Well said Tracy. It’s now about sustainability for many people when considering to buy a home. In my particular state, many of the local markets have made substantial price adjustments making home ownership affordable again. I remember that as recent as 5 years ago certain NJ towns had a buy in price that was in some cases 40% higher that what is it now. That’s good buyer news. . .I think a lot of skeptics are now seeing the value of the home buyer tax credit. As with most things, you don’t know what you’ve got until it’s gone. The tax credit worked according to the numbers. It easyed the market out of a difficult time. But the road ahead is just as bumpy due other market forces: costs of living, taxes, employment, etc.Only time will tell.

  3. Miami Condo Shop

    July 28, 2010 at 12:25 pm

    The surging foreclosures are a major contributing factor to this development. Lenders are speeding up foreclosures as borrowers fall behind in mortgage payments. There are a lot of folks out there losing their homes and either moving in with family or renting places to live.

  4. Al Lorenz

    July 28, 2010 at 4:56 pm

    Here is an example of market forces overwhelming attempts by the government to control the market. Politicians must be wishing they could repeal the rules of economics.

  5. Utah Realtor

    July 30, 2010 at 11:03 am

    I’m hoping the lenders ease up a bit and let some people who’ve genuinely struggled over the past few years get back into a home if their situation has since improved.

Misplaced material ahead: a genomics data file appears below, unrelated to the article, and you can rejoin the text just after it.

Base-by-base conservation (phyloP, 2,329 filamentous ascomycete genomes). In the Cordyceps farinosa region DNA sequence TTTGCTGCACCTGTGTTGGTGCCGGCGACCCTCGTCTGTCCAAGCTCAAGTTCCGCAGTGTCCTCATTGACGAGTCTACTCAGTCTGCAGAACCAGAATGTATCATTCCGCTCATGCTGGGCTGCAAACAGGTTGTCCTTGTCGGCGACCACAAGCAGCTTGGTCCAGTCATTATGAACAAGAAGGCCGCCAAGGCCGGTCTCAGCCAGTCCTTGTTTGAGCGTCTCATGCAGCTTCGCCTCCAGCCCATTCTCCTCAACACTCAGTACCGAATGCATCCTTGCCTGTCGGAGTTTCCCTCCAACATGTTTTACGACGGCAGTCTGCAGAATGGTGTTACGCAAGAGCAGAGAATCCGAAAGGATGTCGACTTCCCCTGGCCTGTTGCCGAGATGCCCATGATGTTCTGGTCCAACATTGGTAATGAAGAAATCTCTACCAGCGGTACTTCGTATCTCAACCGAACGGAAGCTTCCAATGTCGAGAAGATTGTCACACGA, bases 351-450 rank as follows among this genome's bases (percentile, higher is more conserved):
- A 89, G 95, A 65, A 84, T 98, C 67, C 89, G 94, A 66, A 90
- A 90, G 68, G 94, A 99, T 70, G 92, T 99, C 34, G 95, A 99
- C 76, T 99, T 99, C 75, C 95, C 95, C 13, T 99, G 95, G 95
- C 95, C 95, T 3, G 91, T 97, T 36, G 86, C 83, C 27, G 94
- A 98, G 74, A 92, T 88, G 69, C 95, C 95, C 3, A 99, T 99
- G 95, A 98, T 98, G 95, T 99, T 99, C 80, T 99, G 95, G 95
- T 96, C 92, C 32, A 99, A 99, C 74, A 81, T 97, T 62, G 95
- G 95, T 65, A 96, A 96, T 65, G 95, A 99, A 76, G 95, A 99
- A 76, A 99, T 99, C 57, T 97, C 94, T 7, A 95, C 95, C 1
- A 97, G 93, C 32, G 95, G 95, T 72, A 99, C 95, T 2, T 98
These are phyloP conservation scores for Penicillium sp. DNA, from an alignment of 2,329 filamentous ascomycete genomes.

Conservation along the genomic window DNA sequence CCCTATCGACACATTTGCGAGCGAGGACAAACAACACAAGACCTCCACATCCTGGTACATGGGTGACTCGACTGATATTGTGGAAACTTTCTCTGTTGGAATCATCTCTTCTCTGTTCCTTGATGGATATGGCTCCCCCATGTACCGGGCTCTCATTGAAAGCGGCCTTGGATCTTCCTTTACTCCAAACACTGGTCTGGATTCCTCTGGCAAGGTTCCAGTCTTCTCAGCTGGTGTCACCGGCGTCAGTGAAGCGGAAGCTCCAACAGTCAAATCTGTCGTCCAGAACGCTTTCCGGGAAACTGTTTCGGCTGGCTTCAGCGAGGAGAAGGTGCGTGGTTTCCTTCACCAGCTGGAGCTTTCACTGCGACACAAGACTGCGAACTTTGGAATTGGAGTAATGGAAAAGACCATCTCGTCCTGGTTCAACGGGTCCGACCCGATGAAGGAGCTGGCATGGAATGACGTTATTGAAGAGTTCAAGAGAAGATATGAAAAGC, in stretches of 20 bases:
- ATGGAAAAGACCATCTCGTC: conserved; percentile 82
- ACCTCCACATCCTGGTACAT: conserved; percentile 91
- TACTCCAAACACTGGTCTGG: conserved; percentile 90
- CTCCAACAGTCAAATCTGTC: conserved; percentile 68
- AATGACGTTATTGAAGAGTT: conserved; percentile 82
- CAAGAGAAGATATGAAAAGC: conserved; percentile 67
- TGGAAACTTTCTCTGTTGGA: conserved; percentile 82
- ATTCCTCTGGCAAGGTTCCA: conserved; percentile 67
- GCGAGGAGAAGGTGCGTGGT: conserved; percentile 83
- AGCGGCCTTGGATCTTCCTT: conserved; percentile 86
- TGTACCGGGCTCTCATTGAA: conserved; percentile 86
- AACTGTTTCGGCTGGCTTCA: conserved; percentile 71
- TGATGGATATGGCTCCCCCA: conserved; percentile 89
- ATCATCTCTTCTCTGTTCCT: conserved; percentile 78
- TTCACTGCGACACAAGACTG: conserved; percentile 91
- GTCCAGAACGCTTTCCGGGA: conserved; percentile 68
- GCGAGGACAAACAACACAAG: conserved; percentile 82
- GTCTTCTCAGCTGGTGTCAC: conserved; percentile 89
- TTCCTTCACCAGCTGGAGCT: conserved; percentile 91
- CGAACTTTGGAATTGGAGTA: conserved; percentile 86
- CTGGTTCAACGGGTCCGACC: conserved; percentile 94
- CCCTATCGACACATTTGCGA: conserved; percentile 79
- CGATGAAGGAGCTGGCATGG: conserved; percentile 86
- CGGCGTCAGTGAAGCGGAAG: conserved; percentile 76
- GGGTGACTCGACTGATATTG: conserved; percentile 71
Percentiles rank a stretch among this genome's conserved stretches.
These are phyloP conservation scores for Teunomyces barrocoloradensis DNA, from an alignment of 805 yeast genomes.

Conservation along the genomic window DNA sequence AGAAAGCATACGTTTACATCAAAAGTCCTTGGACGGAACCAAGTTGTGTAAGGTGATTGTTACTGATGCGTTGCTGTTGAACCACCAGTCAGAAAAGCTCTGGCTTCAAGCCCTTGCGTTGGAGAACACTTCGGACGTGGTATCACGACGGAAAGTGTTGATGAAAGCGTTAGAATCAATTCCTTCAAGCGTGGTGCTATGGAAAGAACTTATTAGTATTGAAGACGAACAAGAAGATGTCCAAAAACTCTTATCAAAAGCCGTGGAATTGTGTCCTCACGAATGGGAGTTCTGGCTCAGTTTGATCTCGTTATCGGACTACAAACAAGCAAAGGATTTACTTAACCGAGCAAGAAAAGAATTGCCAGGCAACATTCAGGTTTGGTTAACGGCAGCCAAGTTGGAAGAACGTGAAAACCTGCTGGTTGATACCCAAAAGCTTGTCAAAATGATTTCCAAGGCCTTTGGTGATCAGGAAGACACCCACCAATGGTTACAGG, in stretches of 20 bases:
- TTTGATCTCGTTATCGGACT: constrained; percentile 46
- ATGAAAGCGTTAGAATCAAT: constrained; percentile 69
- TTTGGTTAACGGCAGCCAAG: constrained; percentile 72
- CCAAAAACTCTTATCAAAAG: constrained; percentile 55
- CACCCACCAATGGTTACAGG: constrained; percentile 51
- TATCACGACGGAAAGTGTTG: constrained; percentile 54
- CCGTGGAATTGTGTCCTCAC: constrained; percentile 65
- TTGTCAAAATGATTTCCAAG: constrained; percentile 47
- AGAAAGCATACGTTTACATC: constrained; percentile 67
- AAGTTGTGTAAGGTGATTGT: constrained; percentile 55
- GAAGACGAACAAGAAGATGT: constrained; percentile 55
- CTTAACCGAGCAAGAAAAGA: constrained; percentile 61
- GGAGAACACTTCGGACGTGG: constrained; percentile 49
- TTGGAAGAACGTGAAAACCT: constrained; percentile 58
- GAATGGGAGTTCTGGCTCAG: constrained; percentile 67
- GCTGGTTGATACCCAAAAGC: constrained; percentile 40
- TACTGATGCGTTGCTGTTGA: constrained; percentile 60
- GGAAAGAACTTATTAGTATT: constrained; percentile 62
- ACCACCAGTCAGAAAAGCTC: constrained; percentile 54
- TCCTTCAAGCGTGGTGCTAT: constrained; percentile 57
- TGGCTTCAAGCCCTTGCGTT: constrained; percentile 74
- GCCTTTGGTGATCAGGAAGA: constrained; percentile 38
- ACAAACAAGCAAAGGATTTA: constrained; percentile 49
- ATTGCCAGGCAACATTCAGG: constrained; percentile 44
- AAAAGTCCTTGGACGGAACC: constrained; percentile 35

6. Nick Nymark

    July 30, 2010 at 7:35 pm

    I am an agent here in the midwest with Coldwell Banker First Realty in Fargo, ND. I am licensed in both ND & MN and around here in the Fargo – Moorhead area the real estate market seems to still be doing well. I feel fortunate to be doing business here.

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Austin

Austin tops the list of best places to buy a home

When looking to buy a home, taking the long view is important before making such a huge investment – where are the best places to make that commitment?

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Looking at the bigger picture

(REALUOSO.COM) – Let us first express that although we are completely biased about Texas (we’re headquartered here, I personally grew up here), the data is not – Texas is the best. That’s a scientific fact. There’s a running joke in Austin that if there is a list of “best places to [anything],” we’re on it, and the joke causes eye rolls instead of humility (we’re sore winners and sore losers in this town).